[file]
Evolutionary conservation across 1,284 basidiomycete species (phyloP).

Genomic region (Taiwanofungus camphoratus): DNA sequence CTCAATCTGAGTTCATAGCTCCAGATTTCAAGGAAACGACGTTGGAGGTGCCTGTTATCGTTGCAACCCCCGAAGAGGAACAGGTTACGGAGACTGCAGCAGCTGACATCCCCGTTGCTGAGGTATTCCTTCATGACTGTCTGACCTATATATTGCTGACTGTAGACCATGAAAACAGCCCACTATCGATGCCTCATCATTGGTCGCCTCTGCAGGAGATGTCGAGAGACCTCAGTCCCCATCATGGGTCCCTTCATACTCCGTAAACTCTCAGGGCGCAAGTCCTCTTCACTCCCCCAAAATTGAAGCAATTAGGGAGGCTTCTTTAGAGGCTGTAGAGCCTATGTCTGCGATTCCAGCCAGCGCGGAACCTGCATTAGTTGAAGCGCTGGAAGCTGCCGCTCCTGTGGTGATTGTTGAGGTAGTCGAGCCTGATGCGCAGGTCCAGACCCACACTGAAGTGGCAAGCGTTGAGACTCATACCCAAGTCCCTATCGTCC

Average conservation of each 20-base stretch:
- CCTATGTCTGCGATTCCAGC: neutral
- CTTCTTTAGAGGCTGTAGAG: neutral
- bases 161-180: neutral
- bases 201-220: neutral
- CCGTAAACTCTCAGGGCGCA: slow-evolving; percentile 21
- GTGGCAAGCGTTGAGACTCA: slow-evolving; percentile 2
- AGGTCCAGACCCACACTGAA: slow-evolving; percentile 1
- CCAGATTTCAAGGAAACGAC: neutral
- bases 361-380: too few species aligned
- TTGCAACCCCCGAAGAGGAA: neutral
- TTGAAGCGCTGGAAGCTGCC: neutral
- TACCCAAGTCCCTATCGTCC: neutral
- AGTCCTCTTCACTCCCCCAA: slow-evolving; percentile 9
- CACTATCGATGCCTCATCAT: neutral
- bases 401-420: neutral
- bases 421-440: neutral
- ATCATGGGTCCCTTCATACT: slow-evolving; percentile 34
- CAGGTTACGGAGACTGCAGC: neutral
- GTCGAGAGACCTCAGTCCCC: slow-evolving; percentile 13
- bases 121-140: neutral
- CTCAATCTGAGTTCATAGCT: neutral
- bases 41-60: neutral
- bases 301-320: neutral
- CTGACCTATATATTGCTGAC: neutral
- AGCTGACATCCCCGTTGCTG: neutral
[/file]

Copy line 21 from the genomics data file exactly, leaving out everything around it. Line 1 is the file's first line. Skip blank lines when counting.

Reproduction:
- CAGGTTACGGAGACTGCAGC: neutral